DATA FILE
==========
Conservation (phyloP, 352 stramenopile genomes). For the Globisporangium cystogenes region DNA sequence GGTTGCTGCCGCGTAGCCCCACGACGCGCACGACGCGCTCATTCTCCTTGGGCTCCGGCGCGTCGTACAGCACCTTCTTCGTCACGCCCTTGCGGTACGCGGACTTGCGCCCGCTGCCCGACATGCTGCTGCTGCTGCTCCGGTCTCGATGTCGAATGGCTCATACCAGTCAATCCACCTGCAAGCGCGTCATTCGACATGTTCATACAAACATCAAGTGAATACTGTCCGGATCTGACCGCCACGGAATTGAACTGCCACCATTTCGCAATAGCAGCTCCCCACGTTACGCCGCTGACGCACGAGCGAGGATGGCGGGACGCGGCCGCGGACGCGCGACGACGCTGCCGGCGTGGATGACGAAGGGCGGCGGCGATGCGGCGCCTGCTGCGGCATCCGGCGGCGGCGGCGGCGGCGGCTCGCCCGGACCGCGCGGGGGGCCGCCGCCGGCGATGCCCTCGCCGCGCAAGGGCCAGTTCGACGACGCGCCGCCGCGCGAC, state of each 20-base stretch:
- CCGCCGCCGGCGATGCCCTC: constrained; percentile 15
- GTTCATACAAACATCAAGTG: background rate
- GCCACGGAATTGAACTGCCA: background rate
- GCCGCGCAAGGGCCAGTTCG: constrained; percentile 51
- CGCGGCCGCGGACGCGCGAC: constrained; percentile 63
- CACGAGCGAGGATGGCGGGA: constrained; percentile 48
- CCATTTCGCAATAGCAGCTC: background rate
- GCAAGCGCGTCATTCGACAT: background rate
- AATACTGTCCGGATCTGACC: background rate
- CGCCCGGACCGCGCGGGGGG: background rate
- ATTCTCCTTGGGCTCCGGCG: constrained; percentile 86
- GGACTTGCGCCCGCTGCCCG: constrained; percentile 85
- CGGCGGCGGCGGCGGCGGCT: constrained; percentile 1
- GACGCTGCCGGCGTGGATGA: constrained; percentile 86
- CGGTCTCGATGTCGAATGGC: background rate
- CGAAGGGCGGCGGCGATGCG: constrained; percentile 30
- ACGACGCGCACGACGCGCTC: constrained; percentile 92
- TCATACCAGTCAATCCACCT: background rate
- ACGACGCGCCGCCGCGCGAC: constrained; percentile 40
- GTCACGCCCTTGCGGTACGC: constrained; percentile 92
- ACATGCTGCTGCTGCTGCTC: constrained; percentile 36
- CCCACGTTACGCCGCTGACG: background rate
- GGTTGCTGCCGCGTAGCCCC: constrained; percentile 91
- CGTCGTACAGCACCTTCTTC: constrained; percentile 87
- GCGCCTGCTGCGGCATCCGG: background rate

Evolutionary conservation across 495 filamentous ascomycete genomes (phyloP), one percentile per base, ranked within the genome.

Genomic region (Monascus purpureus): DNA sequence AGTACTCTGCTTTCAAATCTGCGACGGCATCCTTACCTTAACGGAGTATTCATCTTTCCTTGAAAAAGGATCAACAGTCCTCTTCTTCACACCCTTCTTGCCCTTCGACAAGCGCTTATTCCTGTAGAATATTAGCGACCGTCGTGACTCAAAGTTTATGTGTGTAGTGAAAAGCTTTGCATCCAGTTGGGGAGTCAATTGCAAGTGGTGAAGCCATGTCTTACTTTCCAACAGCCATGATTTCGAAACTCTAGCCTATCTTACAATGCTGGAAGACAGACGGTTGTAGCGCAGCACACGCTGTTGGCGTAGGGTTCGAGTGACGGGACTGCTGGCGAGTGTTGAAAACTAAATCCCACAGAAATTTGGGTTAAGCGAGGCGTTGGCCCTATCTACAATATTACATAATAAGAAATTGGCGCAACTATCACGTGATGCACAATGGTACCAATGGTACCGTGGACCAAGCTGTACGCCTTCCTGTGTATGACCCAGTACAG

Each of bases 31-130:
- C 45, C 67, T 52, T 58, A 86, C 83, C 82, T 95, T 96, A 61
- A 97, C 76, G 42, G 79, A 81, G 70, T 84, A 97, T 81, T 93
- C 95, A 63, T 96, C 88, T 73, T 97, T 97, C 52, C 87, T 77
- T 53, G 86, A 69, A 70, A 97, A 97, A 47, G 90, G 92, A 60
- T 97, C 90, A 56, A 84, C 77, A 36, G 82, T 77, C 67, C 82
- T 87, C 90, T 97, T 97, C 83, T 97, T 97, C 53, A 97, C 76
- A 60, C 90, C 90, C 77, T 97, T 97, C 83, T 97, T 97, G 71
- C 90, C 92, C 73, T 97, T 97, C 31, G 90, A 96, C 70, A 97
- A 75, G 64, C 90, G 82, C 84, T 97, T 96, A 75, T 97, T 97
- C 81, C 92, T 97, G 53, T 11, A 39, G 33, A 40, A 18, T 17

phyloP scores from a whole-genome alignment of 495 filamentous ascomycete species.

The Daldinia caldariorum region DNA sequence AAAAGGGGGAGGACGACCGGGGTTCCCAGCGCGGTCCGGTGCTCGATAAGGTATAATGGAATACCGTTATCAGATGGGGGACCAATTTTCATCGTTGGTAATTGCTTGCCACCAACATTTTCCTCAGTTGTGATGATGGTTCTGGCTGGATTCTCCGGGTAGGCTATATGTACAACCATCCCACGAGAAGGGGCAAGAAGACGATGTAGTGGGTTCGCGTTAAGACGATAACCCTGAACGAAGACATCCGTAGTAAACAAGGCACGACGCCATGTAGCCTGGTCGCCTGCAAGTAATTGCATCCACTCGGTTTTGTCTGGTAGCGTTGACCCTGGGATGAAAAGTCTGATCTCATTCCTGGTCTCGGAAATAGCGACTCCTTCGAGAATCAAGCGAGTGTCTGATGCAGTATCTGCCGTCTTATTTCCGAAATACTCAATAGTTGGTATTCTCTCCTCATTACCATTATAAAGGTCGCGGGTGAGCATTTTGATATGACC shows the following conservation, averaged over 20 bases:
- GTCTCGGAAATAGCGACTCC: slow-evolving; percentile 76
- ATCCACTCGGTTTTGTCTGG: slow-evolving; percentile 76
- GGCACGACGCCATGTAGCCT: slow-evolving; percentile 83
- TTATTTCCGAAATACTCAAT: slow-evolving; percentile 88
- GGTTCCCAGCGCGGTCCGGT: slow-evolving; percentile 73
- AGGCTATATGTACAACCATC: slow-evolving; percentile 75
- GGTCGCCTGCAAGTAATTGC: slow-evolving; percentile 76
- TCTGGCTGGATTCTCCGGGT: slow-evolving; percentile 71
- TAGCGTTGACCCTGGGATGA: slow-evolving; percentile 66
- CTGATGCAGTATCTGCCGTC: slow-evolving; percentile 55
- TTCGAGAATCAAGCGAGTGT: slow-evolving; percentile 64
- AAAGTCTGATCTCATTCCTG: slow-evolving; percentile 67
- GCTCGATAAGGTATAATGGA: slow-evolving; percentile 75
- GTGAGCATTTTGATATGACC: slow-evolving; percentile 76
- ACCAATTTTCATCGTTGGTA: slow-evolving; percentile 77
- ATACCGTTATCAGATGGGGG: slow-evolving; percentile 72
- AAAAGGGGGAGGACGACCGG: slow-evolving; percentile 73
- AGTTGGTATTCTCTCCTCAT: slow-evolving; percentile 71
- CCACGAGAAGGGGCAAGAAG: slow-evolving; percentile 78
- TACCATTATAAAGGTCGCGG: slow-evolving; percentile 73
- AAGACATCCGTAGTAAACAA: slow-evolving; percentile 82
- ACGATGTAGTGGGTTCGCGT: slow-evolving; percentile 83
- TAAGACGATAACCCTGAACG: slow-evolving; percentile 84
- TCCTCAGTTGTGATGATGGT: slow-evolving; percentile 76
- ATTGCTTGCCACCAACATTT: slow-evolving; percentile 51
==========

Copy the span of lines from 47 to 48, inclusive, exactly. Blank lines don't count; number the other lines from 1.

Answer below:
- AGGCTATATGTACAACCATC: slow-evolving; percentile 75
- GGTCGCCTGCAAGTAATTGC: slow-evolving; percentile 76